Hi everybody, here's a quick summary of notes / take-aways from the
Analytics (Kraken) security review meeting.
* analytics1001 has been wiped and reimaged (restoring /home from backup)
* All proxies and externally-facing services have been disabled.
* Work is under way to bring everything that was puppetized under the
analytics1001 puppetmaster into operations-puppet after proper review.
Andrew is working closely with a number of people in ops to make this
* All future deployments to the cluster will be puppetized and go through
normal code review. Other than performance testing, these puppet confs will
be tested in labs.
* The rest of the cluster will be wiped and reimaged out of puppet; data in
HDFS will be preserved. This can be a rolling process allowing work to
proceed while its under way.
* Schedule an Architectural Review meeting sometime during the SF Ops
hackathon, including a look at additional services and auth methods that
provide access to internal dashboards like Hue &such.
* Ensure all current "application" code (stuff written by WMF) gets
** Cron doing HDFS import from Kafka
** Pig UDFs and other data tools used in processing
** Future: Storm ETL layer
We all agreed the overall goal is to get to an acceptable security state.
During that process, the Analytics team still needs to continue to meet
stakeholder needs and deliver on promises. We decided on keeping running a
"minimum viable cluster" while reimaging boxes and civilizing cluster
* Wall off some portion of the boxes to continue recieving data and running
jobs; all other boxes can be wiped (preserving HDFS partitions). Boxes
would be incrementally removed from the "unsanitary" cluster, reimaged, and
then added to the "sanitary" cluster. Stupid bathroom-related jokes to be
* Team Analytics to enumerate data processing jobs that will be running in
the intermediate period; their configurations and tooling will be reviewed.
* Analytics and Ops engineers continue to have shell access. Jobs can be
submitted and managed using the CLI tools; internal dashboards can be
accessed via SSH tunnelling. Analysts working on the cluster will be
approved for shell access on a case-by-case basis (afaik, just Evan Rosen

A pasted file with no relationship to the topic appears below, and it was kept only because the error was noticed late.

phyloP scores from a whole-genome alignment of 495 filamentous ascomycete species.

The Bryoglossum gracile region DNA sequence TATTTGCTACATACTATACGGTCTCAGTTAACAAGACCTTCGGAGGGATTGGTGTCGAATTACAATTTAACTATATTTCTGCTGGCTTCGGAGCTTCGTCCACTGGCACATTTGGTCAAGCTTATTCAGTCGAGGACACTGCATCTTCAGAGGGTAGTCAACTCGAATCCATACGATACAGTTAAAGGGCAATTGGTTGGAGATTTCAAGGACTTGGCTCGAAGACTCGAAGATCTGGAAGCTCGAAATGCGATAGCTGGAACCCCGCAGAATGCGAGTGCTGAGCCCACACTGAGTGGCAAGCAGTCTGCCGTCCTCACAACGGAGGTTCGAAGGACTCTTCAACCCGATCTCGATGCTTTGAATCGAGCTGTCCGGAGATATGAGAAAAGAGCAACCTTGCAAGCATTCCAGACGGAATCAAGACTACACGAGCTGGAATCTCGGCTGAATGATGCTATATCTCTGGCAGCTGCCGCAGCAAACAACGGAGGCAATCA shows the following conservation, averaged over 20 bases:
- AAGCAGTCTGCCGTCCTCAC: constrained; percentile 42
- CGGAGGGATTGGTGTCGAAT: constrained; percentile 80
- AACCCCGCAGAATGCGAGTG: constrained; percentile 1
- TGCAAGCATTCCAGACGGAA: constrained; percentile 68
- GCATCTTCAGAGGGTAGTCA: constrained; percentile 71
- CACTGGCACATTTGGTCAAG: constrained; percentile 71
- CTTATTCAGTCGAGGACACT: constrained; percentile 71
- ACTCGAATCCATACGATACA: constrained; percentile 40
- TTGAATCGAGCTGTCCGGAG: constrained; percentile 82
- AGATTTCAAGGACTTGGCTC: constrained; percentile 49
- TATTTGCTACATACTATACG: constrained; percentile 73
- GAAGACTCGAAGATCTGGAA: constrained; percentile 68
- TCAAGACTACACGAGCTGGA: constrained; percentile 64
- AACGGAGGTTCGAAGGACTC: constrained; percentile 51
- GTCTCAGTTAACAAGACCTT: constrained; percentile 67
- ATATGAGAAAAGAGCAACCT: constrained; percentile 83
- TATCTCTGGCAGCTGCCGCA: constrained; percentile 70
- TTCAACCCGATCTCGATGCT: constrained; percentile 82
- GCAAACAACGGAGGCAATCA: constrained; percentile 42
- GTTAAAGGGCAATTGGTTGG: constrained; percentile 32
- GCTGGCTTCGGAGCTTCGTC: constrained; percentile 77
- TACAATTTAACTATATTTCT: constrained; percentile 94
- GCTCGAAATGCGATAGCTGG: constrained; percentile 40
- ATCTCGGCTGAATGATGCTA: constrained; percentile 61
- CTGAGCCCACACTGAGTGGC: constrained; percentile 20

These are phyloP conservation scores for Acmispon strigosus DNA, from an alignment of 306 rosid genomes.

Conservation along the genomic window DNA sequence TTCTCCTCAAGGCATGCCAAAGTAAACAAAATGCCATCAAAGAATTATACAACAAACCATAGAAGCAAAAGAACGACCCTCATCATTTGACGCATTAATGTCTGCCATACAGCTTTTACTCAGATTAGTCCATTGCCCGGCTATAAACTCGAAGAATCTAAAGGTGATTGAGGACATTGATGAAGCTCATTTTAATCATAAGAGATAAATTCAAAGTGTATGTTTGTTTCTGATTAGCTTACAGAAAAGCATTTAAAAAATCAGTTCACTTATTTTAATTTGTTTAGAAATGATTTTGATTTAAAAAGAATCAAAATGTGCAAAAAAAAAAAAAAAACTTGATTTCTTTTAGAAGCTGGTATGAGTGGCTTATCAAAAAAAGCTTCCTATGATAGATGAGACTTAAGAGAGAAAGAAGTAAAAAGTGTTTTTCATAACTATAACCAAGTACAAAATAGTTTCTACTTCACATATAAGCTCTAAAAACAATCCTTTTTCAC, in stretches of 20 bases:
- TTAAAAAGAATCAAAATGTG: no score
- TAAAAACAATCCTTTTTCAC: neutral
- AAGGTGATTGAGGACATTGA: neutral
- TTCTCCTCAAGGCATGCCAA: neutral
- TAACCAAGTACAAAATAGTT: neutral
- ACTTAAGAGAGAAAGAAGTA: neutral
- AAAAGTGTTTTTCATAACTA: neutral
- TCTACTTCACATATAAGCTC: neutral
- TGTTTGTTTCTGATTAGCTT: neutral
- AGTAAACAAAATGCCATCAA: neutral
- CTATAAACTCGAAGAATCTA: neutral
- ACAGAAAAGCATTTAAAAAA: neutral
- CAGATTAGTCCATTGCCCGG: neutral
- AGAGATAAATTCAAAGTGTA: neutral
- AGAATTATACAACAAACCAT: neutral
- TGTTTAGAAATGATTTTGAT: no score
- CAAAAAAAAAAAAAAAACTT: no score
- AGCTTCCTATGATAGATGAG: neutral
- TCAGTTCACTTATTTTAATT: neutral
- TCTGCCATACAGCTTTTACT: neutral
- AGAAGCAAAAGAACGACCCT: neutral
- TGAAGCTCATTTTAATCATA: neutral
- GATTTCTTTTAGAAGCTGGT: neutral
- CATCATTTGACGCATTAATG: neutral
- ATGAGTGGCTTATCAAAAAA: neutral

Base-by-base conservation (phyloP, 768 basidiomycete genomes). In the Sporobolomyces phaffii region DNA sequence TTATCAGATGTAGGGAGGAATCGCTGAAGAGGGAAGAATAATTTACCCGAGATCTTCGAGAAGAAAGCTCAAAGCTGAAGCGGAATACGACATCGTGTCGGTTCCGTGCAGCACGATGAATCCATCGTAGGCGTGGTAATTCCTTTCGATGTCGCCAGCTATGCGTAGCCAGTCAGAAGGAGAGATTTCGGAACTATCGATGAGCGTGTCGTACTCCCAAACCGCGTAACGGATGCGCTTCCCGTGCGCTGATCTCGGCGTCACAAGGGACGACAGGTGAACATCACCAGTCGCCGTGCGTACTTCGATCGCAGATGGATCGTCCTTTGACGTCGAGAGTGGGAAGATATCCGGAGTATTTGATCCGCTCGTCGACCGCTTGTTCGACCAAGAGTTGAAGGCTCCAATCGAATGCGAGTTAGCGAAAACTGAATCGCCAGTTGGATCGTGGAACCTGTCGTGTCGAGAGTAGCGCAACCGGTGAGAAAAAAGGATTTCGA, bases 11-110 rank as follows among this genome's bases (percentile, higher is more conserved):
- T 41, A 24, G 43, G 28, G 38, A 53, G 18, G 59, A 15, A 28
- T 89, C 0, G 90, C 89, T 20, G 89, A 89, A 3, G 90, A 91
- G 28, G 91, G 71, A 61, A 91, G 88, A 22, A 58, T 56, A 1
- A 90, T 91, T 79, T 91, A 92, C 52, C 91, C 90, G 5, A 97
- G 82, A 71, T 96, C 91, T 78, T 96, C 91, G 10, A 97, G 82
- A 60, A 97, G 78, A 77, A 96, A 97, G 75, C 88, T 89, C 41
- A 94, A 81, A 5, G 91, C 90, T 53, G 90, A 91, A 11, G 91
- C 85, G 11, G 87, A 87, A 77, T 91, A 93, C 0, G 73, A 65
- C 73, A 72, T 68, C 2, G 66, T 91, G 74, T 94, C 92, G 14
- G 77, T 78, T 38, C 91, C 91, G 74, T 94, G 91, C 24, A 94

(full-time analyst for Grantmaking & Programs), and Stefan Petrea
(contractor for Analytics)). If more analysts desire access in the interim,
we can work it out in a case-by-case basis.
* No public, external access of any box in either zone (including proxied,
dashboards like Hue, or even static files) that hasn't gone through review.
* Analytics and Ops will work together to find a simple, acceptable
mechanism for data export.
== Next Steps ==
* Analytics puppet manfiests fully reviewed and merged into master
** Andrew to come pow-wow before the SF Ops hackathon and buddy it up with
ops to plow through some of this.
* Schedule Architecture Review
* Rolling reimaging of all analytics boxes (including hadoop data nodes but
preserving data) implementing this "minimal viable cluster" plan.
Questions very welcome! It's entirely possible I've missed things or
Any R nerds with Stat1 access: Stat1 now has the RMySQL package installed.
What this means is the following; if you have something from the db you
want to analyse, there's no need to faff around on the command line or
inside MySQL to manually export it as a file, import it into R, analyse it,
and then leave a big juicy TSV around for people to poke at when they're
bored. You can run SQL queries against the slaves from inside R, and have
these queries and associated data fall off and die as soon as you close the
session or run rm(). It's also good for replicability, since people will
now (largely) be able to retrieve the same data and run the same analysis
using a single script. Thanks to Jeff Green and Andrew Otto for getting it
up and running :).
Community Liaison, Product Development
Today we made a very small change to the logging format of the Nginx
servers. We replaced the string "FAKE_CACHE_STATUS" with a dash (-). The
reason is to save diskspace and reduce network traffic.
If you analyze Nginx server logs and you use a regular expression that
matches FAKE_CACHE_STATUS then you will need to update your regular
expression. But I don't expect anybody to be affected by this.